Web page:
Officers from the Thai police and military have arrested 3 Chinese nationals after they crossed illegally into Thailand from the Burmese town of Myawaddy. Thai Residents reports that the 2 women and 1 man were workers at a casino in Myanmar and were arrested in possession of 8 million baht. Officers detained them as they were getting into 2 cars allegedly arranged for them by 2 Thai men .

The arrests happened in the district of Mae Sot, in the northern Thai province of Tak, where border patrols have been increased in light of a surge in Covid-19 cases in Myanmar. The Chinese nationals crossed the Moei River, which separates Myawaddy and Mae Sot, with the assistance of a Burmese national. It’s understood they were attempting to flee Myanmar due to the Covid-19 outbreak in the country.

SOURCE: Thai Residents

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Protests

Thai PM: Do you know what will happen if I resign?

Maya Taylor

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Thai PM: Do you know what will happen if I resign? | The Thaiger
PHOTO: www.thailandnews.co

The Thai PM has asked opposition MPs if they know what would happen if he resigns – then proceeded to tell them. Speaking in Parliament yesterday, prime minister Prayut Chan-o-cha called on members of the opposition to clarify whether they want him to resign or to dissolve the House of Representatives.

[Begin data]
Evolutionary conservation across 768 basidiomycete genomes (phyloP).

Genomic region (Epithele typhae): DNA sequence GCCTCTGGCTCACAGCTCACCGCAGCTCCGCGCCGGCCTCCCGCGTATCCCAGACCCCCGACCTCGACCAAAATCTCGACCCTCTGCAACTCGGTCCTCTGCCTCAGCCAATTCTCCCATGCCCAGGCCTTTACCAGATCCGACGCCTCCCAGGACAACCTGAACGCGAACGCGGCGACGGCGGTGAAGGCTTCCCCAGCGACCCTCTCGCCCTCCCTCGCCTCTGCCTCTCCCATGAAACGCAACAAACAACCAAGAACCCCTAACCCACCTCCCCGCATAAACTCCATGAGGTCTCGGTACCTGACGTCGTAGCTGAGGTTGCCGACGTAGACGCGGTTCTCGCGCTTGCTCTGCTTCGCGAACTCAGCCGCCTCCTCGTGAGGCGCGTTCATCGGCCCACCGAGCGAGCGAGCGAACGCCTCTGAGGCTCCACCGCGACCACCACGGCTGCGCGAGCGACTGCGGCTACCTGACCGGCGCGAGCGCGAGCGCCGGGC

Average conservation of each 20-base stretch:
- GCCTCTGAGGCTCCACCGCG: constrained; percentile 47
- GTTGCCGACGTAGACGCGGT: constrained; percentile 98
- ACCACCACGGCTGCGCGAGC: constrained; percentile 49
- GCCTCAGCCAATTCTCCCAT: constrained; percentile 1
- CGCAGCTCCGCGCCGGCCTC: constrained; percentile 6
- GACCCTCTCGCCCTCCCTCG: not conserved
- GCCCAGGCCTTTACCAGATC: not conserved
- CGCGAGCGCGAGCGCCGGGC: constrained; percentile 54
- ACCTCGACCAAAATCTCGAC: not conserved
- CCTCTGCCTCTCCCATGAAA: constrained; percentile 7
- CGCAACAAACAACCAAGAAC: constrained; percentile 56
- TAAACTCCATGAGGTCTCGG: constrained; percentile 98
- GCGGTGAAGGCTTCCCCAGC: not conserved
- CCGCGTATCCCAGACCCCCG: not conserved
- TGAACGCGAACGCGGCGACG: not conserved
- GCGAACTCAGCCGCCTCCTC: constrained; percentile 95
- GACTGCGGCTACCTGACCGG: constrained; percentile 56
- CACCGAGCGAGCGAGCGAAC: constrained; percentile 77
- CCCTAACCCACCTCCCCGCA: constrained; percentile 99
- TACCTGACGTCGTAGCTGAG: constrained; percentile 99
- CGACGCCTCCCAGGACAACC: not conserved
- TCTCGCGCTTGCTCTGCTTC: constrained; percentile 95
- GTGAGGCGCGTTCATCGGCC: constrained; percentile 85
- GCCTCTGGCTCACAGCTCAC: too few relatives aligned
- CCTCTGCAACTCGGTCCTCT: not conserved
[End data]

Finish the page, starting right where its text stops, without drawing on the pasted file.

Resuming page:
Thai PBS World reports that his comment was in response to Pheu Thai MP Chulapant Amornvivat urging him to do the responsible thing and step down. The PM replied by asking if MPs knew what that would entail. He then went on to explain that if he resigns, Cabinet would technically be dissolved too, but be required to remain on in an acting capacity until there is a replacement Cabinet.

He added that a new PM would be elected by Parliament (under the current 2017 charter), but the winning candidate would need half of MP and Senators’ votes. He then pointed out that if he opts to dissolve the House of Representatives, all MPs lose their parliamentary status and a general election will be called.

Anti-government protests have been taking place since mid-July and show no sign of stopping. Indeed the royalist factions are now mounting counter-protests in support of the government and ‘status quo’ as regards the Thai monarchy. The primarily student-led movement is calling for the PM’s resignation, the dissolution of Parliament, fresh elections, and a Charter (constitution) re-write, among other demands. So far, the PM has held fast despite growing calls for him to go.

Protesters handed over a letter at the German Embassy last night.

SOURCE: Thai PBS World